Neve tzedek- Neve Tsedek - Neve Zedek is the first neighborhood of Tel Aviv. Neve Tzedek was founded in 1887 by a group of Jewish families seeking a more peaceful life outside of the Jaffa's. The residents constructed mostly colorful, short buildings along narrow streets At the beginning of the 1900s, many artists and writers made Neve Tzedek their residence. Most notably, Nobel prize laureate Shmuel Yosef Agnon, as well as Hebrew artist Nahum Gutman, used Neve Tzedek as both a home and a sanctuary for art.
by the end of the 1980s, efforts began to renovate and preserve Neve Tzedek century-old structures. New establishments were housed in old buildings, most notably to the Suzanne Dalal Dance and Theater Center and the Nahum Gutman Museum, located in the artist's home.
The well-needed gentrification led to Neve Tzedek rebirth as a fashionable and popular residence for Tel Avivians. Its main streets became lined once again with artists' studios, alongside trendy cafés and bars.
Shmuel Yosef Agnon , August 8 1887 - February 17 1970 was a Hebrew nobel prize laureate writer and was one of the central figures of modern Hebrew fiction.
His works deal with the conflict between the traditional Jewish life and language and the modern world.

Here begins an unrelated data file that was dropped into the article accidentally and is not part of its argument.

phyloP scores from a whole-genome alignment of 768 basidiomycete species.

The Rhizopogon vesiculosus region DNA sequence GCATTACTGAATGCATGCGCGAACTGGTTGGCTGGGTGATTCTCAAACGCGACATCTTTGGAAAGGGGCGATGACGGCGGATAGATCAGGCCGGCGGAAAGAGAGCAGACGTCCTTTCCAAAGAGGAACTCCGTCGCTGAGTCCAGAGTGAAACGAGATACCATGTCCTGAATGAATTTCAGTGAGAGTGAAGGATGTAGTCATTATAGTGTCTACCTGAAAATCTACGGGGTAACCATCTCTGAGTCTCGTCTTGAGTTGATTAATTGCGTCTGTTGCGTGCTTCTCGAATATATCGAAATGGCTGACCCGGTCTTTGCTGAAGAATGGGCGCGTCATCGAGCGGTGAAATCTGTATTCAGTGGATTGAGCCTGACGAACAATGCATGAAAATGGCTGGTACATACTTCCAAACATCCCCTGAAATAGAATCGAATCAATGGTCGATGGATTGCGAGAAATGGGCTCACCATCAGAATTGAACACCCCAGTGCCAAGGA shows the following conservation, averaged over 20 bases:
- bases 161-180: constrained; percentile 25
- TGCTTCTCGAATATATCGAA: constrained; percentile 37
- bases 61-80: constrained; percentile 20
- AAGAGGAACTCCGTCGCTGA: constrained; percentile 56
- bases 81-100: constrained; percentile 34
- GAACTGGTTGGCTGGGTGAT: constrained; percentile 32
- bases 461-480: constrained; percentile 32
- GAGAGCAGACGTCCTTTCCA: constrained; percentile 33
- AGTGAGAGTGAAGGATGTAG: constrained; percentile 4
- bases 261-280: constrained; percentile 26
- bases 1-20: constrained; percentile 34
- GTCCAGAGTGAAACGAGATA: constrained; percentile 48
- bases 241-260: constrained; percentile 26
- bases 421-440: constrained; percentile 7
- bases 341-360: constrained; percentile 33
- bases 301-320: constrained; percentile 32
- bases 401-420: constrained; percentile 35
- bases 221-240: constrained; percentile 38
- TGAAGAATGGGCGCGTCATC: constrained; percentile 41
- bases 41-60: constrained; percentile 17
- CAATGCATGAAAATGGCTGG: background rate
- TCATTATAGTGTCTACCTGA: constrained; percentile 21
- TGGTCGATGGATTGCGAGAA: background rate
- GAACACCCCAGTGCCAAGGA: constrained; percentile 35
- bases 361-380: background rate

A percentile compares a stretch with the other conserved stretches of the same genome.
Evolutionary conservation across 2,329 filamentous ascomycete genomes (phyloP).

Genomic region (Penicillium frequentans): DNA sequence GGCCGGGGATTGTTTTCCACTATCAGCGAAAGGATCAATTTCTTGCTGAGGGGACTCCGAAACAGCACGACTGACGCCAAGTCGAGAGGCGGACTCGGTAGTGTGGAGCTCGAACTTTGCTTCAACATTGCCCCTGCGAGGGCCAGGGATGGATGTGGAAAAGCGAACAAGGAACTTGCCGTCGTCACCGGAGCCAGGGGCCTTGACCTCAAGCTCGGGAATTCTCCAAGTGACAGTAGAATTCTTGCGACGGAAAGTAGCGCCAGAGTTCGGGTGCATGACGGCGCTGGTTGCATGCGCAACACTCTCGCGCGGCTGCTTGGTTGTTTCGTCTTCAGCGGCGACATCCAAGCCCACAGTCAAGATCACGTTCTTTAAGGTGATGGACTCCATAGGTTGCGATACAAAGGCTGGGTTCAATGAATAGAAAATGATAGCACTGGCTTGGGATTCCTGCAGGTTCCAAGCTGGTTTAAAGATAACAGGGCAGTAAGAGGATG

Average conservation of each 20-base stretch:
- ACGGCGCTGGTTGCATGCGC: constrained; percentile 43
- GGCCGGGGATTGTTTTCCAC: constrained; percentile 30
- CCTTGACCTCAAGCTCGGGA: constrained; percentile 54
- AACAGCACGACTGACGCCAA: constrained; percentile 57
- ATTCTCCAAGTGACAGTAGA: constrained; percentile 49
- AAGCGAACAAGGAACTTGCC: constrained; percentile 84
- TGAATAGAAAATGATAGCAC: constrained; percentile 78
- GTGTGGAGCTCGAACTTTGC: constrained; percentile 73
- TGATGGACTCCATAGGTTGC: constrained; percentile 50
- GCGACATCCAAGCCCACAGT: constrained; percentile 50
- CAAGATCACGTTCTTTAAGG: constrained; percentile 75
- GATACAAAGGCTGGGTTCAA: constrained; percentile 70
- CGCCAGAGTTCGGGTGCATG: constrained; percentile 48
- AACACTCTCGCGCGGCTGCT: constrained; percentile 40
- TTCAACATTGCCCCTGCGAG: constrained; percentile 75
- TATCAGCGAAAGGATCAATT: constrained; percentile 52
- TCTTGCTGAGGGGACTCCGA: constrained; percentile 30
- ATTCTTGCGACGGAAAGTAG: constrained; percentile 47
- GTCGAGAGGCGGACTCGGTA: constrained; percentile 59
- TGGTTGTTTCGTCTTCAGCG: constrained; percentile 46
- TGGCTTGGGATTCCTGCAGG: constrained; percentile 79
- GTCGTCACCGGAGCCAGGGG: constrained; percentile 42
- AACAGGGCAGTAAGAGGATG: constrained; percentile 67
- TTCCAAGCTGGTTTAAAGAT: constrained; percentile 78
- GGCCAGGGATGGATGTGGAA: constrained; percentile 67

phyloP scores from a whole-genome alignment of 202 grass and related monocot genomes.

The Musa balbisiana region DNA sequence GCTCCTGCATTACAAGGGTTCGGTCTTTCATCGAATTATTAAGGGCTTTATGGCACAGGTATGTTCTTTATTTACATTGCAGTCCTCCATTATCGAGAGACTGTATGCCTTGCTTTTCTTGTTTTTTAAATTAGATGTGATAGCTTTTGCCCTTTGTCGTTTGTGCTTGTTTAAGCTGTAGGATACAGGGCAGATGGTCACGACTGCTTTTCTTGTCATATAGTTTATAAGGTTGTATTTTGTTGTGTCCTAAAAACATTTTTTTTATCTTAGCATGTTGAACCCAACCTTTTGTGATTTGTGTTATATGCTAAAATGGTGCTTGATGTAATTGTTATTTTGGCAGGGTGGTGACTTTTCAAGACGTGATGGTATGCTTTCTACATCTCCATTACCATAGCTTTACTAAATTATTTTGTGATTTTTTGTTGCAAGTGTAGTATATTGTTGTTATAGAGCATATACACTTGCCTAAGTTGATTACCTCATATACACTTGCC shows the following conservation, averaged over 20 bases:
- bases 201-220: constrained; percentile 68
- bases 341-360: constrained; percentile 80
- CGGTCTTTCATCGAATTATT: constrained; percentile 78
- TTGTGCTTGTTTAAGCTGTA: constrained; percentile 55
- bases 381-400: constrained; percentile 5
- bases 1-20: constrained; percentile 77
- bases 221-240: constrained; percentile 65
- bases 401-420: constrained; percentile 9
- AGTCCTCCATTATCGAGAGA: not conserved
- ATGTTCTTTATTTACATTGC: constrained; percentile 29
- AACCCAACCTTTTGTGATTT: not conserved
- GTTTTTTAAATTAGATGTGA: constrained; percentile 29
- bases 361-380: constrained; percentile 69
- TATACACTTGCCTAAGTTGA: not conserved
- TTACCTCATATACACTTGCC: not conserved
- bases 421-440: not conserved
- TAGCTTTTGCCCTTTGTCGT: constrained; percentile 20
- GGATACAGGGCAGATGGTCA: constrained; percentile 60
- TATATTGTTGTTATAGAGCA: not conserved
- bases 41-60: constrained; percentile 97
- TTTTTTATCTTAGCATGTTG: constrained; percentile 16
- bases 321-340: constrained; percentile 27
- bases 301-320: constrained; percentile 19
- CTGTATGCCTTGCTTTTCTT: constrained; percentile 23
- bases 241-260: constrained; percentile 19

Agnon was awarded the Nobel Prize jointly with poet Nelly Sachs in 1966.
Nahum Gutman 1898 - 1980 Neve Tzedek
He was the fourth child of Alter and Rivka Gutman. His father was a Hebrew writer and educator In 1903 the family moved to Odessa , and two years later, to Palestine.Gutman served in the Jewish Legion in World War I, and then went to Europe to continue his education in art that he had begun at Bezalel; he returned to Israel in 1926. Influenced by Henri Rousseau and Matisse.Gutman worked primarily in oils, gouaches, and water colors. His oil paintings are known for their large blocks of pure, unmixed color, and his water colors are clear, evoking a transparency akin to the innocence he wished to convey. Gutman is also famous for his illustration of Bialik poems and for mosaics he designed in Tel Aviv: in the Shalom Tower, the Chief Rabbinate Building, and the old City Plaza.